But Aetna is aiming its reimbursement account program at employers that want to shift away from traditional, employer-paid retiree health programs, not at boomer business owners who want to cover the cost of their own retirement health expenses.
Some boomer business owners might be affluent enough to prefund their own retirement health expenses but not affluent enough or generous enough to do the same for their employees.
Boomer business owners may be able to get similar results for themselves while reducing the burden of funding employee benefits by setting up HSA programs. The tax code lets employers share all or part of the funding costs with employees.
Affluent boomers who are self-employed or get no health coverage or high-deductible coverage from their employers also can set up HSAs.
But the tax code puts strict limits on HSA contributions, and affluent boomers who still have access to traditional, rich coverage probably are better off with traditional coverage than with HSAs, experts say.
The National Association of Retired Federal Employees, Alexandria, Va., has argued in letters opposing efforts to offer an HSA option to federal employees that giving employees a choice between HSAs and traditional coverage will undermine traditional health insurance plans by taking away the healthiest employees and leaving them with the employees with the highest claims costs.
Employers who want to share retirement health plan funding costs with employees might find that employees are wary of the accounts or feel that they are unable to afford account contributions.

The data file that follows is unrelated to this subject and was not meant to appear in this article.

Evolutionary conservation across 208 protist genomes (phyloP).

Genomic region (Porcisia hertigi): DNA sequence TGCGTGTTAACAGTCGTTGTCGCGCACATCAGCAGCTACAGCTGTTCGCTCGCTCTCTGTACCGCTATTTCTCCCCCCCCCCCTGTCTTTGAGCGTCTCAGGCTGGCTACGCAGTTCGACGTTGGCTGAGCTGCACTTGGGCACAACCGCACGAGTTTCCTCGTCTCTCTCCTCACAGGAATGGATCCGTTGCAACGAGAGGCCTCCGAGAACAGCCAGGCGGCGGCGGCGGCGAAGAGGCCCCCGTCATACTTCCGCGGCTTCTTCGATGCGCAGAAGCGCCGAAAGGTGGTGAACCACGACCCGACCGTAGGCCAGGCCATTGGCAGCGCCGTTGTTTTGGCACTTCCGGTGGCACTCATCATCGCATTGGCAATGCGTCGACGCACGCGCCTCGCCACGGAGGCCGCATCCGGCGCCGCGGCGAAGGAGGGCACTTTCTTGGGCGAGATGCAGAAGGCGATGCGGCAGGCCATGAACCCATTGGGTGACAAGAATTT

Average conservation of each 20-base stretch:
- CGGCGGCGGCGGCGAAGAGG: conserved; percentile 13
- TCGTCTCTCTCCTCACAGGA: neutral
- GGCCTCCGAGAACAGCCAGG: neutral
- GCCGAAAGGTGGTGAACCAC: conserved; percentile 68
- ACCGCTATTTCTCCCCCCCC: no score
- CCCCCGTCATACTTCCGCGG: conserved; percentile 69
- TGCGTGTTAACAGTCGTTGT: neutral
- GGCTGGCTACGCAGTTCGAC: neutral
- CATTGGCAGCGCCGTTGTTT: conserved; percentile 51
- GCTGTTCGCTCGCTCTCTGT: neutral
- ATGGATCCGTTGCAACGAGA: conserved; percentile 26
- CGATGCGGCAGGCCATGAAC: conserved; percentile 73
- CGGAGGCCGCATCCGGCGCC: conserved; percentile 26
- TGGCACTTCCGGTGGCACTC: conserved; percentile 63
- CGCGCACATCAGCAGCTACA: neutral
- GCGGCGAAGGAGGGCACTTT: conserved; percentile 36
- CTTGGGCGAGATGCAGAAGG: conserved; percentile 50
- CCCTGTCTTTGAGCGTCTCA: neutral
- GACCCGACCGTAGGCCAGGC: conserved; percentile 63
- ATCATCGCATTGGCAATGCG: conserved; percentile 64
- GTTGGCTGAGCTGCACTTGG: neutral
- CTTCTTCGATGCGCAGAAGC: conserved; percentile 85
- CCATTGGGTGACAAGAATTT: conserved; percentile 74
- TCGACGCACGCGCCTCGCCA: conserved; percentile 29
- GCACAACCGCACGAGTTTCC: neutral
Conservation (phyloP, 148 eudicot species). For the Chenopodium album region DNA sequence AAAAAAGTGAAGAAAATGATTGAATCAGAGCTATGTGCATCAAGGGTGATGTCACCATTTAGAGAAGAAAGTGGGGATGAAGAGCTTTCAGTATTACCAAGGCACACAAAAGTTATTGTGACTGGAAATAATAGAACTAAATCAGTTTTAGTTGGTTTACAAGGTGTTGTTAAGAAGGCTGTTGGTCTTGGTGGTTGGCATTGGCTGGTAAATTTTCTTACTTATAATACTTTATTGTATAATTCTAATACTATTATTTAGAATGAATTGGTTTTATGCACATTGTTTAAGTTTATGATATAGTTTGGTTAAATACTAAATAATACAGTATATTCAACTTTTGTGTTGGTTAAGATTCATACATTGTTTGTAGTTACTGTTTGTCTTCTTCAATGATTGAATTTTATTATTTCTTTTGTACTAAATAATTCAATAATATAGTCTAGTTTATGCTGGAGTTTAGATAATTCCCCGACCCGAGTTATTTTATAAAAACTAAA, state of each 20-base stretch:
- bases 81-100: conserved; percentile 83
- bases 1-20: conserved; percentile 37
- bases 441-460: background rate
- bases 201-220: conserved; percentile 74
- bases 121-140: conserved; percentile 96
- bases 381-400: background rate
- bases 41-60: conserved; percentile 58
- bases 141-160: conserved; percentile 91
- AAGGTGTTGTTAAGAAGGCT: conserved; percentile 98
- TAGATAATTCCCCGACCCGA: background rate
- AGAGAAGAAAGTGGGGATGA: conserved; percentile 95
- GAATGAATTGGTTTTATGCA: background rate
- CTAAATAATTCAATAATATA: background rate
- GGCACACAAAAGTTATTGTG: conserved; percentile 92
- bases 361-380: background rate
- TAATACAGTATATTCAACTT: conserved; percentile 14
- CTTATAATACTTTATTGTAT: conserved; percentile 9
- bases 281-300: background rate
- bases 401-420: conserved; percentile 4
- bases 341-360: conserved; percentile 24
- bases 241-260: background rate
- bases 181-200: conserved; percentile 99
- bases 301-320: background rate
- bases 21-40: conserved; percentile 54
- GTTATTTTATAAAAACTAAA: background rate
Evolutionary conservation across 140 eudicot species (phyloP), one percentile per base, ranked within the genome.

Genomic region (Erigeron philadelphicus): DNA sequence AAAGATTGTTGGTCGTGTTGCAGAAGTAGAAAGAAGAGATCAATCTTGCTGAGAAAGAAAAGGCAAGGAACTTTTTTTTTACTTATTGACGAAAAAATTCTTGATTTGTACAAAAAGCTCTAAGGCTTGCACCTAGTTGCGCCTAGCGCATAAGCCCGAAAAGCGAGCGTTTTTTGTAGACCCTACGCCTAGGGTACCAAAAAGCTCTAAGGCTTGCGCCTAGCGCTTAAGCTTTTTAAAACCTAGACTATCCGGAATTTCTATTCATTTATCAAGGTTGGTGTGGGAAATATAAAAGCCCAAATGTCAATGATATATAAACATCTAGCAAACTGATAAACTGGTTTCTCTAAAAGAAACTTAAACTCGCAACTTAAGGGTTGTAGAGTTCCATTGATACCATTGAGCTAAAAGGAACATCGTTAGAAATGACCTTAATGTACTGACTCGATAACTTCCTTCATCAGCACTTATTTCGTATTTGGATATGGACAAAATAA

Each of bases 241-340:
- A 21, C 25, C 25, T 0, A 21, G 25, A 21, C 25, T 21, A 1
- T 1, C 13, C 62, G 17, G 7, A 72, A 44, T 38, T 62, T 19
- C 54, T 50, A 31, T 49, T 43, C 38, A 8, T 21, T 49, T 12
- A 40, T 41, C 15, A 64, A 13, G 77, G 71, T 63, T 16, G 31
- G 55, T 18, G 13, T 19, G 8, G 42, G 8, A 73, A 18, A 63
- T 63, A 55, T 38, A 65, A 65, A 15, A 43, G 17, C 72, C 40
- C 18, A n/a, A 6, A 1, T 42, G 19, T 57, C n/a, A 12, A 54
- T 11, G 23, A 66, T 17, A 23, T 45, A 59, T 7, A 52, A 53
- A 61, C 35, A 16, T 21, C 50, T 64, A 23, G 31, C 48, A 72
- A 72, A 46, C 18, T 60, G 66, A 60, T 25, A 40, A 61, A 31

The University of Minnesota faculty senate, for example, has been trying to set up a post-retirement health care savings plan that would have a basic contribution equal to about 1.5% of a faculty members salary. So far, though, advocates of the plan have been unable to get the faculty senate to adopt it, according to reports on the faculty senates Web site.
Fidelity Investments, Boston, has tried to drum up support for a new retirement health savings vehicle, the retirement medical benefit account (RMBA), that would let employees direct a portion of 401(k) plan contributions to a special health care expense account.
The government would exempt RMBA contributions from income taxes, and it would exempt RMBA distributions used to pay for qualified medical expenses from income taxes. That would make the RMBA more effective at paying for retirement health expenses than ordinary retirement plans, Fidelity says.
Economists at the Center on Budget and Policy Priorities, a Washington think tank, argue that the RMBA proposal would reduce sorely needed tax revenue without doing much to help the low-income and moderate-income workers who most need government help with covering retirement health costs.
Reproduced from National Underwriter Edition, June 25, 2004. Copyright 2004 by The National Underwriter Company in the serial publication. All rights reserved.Copyright in this article as an independent work may be held by the author.